By the way, if Oregon's talent remains top-notch, it will take a while for defenses to catch up.  Oklahoma still won the Big 12 title in 2010, after all, despite playing this way for years, and in a conference that sees the no-huddle a lot.

Defenses have been adapting to the spread for a while by figuring out ways to get more speed onto the field.  Oregon's new run-and-tempo-heavy wrinkle is just that -- a wrinkle -- and eventually defenses will adapt to that, too.  The way Oregon can stay on top is by adjusting (perhaps in advance) to opponents' adjustments, and Chip Kelly is certainly smart enough to do that.  If he's adapting, and if he's still bringing in tons of talent (never underestimate the role that talent plays in this equation), he can maintain a good-to-great offense.

And as I've said here before, tempo is a great weapon as long as you have a per-play advantage.  It maximizes that advantage and can quite possibly wear down opponents for an added per-play advantage in the fourth quarter.  But it's only going to wear defenses down if you're not going three-and-out.

A glance at some of these genius teams of the past suggests the biggest threat to their longevity is the departure of the system's leading impresario.

In 1973, after Ajax won what's now known as the Champions League for three straight years using a fluid system that allowed players to swap positions on the field, the departure of star Johan Cruyff snapped the dynasty.

Not to completely change the topic to Oklahoma, but since Oregon's staff is still intact, I'll insert another OU comment here: Kevin Wilson left Norman to take the Indiana head coaching position.  New play-caller Josh Heupel is a smart guy, and he's studied under Wilson for a while, so there's a chance that nothing changes.  But ... there's always at least a tiny chance that something there will change.

As for Neuhesel's dire predictions, Kelly declined to comment. Last season, when the UCLA coach said he thought someone would "solve" Oregon, Kelly had this to say, according to the Oregonian: "They must be pretty slow in solving it because I've been running it for four years here."

Kelly is right.  On a per-play basis, Oregon was actually less effective on offense than they were in the previous seasons.  They played at a higher pace, but their quality of play was not significantly different than in other recent seasons.  However, they did benefit significantly from turnovers -- they were plus-13 in turnover margin after being plus-2 in 2009 and plus-5 in 2008 -- and they did time their breakthrough season extremely well.

USC was no better than they were in 2009, when they had tumbled quite a bit; California was significantly worse than they had been; and the teams that improved in 2010 -- Arizona State, Washington, and Washington State -- still weren't at a high enough level to catch the Ducks.  Plus, they got Stanford at home.  That was huge.  The Ducks ran away from the Cardinal, to the point that they quite possibly would have done the same thing in Palo Alto, but the numbers suggest that Oregon's 2010 squad really wasn't any better than, in particular, their 2009 or 2007 (with Dennis Dixon) squads; it was their timing that was a lot better.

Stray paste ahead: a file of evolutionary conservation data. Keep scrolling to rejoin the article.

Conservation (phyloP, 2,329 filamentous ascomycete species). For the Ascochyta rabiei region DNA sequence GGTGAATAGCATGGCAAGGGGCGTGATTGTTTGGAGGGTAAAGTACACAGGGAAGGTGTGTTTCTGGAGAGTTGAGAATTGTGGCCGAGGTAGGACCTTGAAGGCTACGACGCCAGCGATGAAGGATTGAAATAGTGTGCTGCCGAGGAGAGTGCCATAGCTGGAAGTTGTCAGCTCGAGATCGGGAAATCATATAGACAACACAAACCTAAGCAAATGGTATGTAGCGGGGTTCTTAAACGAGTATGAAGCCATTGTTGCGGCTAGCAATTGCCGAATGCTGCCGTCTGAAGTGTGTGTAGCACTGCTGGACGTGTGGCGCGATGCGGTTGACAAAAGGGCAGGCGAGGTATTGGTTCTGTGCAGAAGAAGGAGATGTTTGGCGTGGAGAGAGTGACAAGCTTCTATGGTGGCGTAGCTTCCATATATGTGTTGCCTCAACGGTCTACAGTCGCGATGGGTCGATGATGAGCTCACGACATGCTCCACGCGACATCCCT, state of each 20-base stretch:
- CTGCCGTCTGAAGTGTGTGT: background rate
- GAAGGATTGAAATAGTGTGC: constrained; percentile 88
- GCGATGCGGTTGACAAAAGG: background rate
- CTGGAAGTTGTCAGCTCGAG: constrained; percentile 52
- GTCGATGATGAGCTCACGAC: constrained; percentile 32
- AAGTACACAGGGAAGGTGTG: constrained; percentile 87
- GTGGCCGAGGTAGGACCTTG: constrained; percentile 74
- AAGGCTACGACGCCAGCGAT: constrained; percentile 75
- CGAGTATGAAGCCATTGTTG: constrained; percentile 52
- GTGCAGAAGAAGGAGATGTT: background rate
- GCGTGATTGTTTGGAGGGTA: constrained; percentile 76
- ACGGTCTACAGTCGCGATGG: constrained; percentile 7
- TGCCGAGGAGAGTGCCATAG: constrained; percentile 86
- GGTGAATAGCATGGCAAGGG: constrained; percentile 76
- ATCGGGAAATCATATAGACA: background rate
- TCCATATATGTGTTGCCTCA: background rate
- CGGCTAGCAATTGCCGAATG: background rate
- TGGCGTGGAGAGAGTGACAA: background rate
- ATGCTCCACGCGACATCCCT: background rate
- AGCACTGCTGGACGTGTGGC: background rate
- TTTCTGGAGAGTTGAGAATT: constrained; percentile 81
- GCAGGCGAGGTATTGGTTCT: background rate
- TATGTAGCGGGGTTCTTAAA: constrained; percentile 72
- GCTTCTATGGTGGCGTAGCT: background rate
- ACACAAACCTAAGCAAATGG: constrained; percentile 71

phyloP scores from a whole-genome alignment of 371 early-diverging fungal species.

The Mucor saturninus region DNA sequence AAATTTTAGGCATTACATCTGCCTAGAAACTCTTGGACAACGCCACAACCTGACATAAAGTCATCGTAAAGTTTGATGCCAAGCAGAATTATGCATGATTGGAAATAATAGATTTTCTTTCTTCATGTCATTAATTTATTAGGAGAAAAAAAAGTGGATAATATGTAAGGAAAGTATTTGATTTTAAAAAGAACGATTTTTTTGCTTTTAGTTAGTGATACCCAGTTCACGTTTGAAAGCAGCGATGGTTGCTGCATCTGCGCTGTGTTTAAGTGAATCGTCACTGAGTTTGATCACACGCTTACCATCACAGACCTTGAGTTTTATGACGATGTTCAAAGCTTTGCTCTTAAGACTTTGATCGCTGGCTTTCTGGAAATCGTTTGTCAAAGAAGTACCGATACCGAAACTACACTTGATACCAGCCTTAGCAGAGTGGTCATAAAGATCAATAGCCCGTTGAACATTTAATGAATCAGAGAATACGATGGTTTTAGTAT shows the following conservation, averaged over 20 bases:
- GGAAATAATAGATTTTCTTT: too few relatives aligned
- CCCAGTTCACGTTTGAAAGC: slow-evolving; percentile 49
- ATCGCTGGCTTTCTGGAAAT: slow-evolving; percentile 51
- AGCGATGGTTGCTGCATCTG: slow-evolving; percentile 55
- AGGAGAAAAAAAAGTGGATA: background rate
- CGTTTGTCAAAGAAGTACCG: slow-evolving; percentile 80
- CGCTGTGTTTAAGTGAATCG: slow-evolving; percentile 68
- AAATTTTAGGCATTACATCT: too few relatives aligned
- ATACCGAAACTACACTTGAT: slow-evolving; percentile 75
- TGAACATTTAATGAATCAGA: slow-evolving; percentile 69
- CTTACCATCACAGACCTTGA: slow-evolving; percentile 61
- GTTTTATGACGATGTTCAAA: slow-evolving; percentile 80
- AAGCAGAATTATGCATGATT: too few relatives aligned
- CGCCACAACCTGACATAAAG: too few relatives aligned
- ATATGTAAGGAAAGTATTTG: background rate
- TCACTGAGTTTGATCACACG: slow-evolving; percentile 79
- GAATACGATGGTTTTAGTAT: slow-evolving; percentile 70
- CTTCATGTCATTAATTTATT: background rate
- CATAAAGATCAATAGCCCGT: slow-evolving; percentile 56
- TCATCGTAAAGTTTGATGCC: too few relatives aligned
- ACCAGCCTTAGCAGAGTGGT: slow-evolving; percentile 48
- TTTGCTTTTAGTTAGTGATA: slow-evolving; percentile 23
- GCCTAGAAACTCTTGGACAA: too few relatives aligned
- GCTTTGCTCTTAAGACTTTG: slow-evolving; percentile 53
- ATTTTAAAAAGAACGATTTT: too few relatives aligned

Timing, circumstance and context define so much of our day-to-day sports conversation.  The best way to succeed at the highest level is to just keep producing good teams and hope one of them breaks through just right.  My own Missouri Tigers did it in 2007, when their best team in decades happened to rise at a time where almost everybody else in the country kept losing games they shouldn't.  Oregon was very good in 2010, but they were for most of 2007-09 too.  They could be just as good -- or better -- in 2011, but their results might not be quite as impressive.  They play at Stanford and LSU (sort of -- it's in Arlington, TX), for starters.  Plus, if their turnover margin drifts back toward zero, or even just to single digits on the positive side, they might trip up against a team like California, Arizona or Arizona State.  Timing is everything, and Oregon's was great last year.

Chip Kelly is an excellent coach who runs an excellent system, one of the smartest in the game.  Chances are, he'll continue to crank out very good teams, one of which might break through to the title game again.  But in a general sense, Oregon's success was due as much to talent and context as any new way of playing football.  I hope they continue to succeed, simply because it's an enjoyable brand of football, and I hope others will try it too.  But I think the "Hall of Geniuses" can wait for at least a little while longer.